I recently came across a schematic that showed how to build an oscillator using the NAND gates inside a 7400 chip. After poking around online, looking for the 7400 (and not some variant) I learned the LeTourneau University College of Engineering has a parts supply closet with a whole stash of them for 5¢ each. (I've known about the parts closet for quite a number of years, but only recently discovered a tall filing cabinet full of most commonly used ICs. (No NE602 or 612s, I'm afraid, but that's another post for another time.)
So, with my 7400 in hand, I was able to breadboard an oscillator using the "colorburst" crystal at 3.579 MHz. The oscillator emits a square wave at the fundamental frequency, so harmonics abound. In fact, just through playing around with another receiver, the 3rd harmonic at ~28.632 MHz is considerably stronger than the others that fall in the ham bands. (All higher harmonics are just above the ham bands, though I may be able to pull them back down with a variable capacitor in series with the crystal.) I need to do some range testing on this to see just how far I can get on the various bands.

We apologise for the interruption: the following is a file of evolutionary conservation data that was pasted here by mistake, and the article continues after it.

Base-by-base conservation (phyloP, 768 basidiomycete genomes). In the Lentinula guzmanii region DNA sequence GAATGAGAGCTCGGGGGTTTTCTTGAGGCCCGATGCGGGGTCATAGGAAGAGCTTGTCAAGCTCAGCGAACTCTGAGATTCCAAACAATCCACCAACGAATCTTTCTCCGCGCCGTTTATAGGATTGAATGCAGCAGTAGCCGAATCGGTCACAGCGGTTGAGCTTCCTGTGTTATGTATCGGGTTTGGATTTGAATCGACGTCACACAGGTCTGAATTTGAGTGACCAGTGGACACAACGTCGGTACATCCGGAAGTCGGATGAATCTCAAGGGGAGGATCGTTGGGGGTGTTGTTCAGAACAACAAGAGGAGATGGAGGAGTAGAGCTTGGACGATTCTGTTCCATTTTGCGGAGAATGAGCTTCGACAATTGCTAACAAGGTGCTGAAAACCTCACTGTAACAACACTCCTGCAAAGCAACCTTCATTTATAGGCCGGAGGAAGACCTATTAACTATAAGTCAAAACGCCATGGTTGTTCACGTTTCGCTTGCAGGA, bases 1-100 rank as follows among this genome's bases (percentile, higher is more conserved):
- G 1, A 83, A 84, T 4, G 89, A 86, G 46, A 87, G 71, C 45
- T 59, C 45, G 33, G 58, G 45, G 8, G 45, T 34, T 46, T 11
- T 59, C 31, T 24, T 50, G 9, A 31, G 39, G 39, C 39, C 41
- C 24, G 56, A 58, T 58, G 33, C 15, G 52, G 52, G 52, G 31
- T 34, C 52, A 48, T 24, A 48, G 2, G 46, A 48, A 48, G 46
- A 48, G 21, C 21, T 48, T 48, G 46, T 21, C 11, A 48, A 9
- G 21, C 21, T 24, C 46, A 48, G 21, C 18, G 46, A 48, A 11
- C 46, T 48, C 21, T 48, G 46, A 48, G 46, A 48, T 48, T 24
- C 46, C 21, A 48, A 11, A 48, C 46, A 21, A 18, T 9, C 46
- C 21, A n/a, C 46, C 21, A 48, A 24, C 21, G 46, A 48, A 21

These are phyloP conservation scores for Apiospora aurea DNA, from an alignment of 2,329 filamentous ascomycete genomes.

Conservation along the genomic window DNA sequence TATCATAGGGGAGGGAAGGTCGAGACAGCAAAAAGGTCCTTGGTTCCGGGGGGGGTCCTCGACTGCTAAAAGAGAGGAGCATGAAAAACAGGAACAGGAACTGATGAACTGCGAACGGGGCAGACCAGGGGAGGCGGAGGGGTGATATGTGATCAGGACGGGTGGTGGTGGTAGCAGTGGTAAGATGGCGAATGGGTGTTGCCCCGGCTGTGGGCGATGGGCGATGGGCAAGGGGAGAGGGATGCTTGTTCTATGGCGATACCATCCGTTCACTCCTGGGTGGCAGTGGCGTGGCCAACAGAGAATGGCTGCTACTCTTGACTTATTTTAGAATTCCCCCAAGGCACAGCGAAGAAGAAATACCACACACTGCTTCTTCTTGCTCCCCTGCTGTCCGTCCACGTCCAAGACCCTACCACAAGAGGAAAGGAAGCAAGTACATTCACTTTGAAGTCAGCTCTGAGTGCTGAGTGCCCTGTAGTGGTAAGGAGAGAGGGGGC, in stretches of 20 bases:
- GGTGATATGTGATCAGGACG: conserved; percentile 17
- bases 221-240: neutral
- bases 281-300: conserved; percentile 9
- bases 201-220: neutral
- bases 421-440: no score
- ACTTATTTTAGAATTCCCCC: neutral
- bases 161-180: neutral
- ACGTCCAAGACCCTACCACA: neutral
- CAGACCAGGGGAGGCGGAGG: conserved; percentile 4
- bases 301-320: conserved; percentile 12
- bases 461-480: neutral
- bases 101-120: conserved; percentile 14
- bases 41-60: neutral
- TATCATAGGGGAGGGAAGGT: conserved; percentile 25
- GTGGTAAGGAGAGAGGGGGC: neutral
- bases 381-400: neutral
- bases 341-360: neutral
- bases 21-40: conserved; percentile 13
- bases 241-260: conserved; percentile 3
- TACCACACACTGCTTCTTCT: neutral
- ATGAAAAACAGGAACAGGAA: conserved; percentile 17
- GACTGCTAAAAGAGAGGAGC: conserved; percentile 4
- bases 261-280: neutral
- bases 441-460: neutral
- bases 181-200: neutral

My next trick is to build a bandpass filter network to dampen the harmonics down to legal levels. Then, I'll have a bona fide transmitter, though very, very low power. Perhaps a final amplifier is on the drawing board next.